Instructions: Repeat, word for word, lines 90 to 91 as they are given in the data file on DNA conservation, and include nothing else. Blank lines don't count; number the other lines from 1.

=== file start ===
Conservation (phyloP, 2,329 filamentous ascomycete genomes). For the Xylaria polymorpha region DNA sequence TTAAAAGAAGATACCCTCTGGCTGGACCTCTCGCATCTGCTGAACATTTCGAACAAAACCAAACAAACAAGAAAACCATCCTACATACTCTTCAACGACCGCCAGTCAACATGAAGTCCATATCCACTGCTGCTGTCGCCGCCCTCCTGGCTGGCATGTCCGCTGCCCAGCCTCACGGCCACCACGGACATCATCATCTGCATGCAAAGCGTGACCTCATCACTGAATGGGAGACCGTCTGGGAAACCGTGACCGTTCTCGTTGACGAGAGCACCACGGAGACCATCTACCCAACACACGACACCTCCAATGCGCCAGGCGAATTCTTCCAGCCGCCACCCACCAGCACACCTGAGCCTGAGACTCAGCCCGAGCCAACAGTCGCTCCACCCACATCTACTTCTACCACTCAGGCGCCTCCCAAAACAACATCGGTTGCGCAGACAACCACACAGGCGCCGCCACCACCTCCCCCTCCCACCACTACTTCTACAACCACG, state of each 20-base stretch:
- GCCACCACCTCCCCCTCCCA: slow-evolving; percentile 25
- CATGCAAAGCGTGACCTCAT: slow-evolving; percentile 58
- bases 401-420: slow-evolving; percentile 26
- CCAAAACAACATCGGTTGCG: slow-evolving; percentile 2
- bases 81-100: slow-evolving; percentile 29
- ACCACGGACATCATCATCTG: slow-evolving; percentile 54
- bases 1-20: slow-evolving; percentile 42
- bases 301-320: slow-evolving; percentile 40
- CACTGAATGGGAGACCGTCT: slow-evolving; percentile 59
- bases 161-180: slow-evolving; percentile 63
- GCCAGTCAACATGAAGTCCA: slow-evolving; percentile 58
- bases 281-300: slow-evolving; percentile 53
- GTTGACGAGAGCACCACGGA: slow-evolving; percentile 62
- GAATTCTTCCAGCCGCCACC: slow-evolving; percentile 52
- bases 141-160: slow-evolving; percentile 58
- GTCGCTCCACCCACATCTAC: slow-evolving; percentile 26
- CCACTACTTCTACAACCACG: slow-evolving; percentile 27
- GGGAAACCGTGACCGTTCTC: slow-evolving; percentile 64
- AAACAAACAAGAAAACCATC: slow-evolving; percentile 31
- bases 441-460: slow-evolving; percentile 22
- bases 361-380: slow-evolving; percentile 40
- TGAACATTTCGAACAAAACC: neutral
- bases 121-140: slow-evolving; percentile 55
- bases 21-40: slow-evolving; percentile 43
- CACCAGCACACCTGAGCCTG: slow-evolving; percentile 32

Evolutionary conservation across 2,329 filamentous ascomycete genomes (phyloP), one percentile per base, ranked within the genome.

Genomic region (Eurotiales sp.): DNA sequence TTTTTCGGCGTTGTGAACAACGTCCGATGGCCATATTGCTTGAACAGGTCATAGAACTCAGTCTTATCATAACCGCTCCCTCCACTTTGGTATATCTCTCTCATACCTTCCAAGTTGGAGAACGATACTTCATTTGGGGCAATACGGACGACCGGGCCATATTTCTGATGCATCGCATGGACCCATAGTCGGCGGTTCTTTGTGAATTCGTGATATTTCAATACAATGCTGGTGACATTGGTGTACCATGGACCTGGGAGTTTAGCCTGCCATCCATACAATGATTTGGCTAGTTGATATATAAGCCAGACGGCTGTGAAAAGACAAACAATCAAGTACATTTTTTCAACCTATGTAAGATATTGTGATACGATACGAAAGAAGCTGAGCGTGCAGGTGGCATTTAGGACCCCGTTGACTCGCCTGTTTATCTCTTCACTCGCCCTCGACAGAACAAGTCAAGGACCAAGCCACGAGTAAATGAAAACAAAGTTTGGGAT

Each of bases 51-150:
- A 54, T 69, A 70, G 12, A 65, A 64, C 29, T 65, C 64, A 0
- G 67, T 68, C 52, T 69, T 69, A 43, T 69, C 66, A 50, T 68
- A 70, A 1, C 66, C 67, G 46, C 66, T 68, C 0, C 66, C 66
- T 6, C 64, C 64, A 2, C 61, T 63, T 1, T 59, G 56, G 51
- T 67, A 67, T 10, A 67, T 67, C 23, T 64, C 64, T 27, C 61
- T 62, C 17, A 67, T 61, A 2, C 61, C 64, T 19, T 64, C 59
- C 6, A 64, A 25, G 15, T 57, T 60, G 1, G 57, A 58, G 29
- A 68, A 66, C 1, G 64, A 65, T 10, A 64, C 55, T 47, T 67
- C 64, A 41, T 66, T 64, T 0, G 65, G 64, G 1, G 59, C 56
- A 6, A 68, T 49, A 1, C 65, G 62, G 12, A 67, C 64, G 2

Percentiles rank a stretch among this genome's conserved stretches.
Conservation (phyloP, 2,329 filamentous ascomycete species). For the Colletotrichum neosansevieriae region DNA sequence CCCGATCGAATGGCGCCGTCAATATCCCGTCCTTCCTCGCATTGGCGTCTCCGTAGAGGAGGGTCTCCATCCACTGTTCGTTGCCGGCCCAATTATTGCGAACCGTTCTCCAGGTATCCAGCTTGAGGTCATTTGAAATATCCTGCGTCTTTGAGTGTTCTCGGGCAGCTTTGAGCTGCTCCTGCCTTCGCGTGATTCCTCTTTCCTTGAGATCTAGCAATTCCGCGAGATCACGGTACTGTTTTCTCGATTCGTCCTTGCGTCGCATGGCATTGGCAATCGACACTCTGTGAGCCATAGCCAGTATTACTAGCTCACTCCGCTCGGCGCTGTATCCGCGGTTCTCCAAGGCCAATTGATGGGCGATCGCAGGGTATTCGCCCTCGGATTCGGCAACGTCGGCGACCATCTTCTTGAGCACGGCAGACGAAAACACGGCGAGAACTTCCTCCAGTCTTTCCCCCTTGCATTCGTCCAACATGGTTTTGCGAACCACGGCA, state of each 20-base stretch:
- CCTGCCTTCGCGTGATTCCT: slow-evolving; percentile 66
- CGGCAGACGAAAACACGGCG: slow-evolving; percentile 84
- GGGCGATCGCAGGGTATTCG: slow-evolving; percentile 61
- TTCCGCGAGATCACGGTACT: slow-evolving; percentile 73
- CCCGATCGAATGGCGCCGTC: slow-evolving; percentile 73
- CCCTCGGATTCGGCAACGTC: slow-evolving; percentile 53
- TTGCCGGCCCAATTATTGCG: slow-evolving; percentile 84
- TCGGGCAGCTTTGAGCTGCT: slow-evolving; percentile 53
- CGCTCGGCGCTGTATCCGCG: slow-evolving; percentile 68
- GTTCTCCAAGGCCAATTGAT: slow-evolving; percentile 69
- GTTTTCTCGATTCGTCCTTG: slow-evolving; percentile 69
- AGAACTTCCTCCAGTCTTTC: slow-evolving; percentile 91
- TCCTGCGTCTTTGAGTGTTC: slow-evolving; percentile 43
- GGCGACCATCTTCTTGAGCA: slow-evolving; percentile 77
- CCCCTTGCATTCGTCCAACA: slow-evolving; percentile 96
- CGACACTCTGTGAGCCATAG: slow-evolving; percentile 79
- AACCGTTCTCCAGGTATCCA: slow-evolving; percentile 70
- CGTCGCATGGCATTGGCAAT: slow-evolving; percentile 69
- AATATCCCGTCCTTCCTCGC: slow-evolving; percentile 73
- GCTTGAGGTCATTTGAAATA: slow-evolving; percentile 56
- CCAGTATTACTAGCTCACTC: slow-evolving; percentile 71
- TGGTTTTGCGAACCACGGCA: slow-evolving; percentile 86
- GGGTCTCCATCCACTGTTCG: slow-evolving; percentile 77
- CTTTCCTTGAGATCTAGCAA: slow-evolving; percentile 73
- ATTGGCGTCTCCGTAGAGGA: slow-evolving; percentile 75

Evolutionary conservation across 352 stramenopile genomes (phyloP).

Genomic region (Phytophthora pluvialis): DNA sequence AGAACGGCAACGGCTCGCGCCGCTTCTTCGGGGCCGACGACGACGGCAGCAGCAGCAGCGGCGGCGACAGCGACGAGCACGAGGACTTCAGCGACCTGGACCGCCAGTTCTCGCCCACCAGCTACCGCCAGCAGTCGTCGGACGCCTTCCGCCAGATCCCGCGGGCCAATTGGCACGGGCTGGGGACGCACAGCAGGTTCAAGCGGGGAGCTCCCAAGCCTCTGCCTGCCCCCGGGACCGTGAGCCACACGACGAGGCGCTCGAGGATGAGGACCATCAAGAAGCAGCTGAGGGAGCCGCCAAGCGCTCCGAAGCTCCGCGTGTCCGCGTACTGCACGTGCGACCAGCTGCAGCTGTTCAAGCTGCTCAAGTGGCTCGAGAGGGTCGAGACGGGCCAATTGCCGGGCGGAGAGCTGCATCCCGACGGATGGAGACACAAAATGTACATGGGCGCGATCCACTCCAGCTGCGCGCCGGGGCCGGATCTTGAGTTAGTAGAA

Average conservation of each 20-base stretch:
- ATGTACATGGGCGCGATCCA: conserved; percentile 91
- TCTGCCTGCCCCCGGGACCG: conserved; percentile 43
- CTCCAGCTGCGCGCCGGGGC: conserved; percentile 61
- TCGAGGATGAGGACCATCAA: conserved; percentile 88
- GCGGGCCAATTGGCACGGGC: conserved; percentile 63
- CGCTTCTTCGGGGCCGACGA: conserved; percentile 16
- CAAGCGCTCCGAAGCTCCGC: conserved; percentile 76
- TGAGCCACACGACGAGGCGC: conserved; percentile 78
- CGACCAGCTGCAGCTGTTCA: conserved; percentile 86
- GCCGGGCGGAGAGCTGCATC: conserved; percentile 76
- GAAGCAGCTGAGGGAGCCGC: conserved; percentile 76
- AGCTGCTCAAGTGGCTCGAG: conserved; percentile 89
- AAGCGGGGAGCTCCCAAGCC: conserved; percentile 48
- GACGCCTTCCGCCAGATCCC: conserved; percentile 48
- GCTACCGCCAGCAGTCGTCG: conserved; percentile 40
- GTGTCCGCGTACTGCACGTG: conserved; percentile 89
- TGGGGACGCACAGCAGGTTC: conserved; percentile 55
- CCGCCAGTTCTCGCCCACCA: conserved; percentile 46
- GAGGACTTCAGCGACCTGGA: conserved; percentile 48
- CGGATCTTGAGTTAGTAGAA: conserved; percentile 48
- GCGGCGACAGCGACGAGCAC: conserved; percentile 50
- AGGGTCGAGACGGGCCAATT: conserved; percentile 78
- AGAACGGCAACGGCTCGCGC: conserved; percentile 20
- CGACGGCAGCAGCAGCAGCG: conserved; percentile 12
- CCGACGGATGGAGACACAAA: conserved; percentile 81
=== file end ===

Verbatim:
- GCGGCGACAGCGACGAGCAC: conserved; percentile 50
- AGGGTCGAGACGGGCCAATT: conserved; percentile 78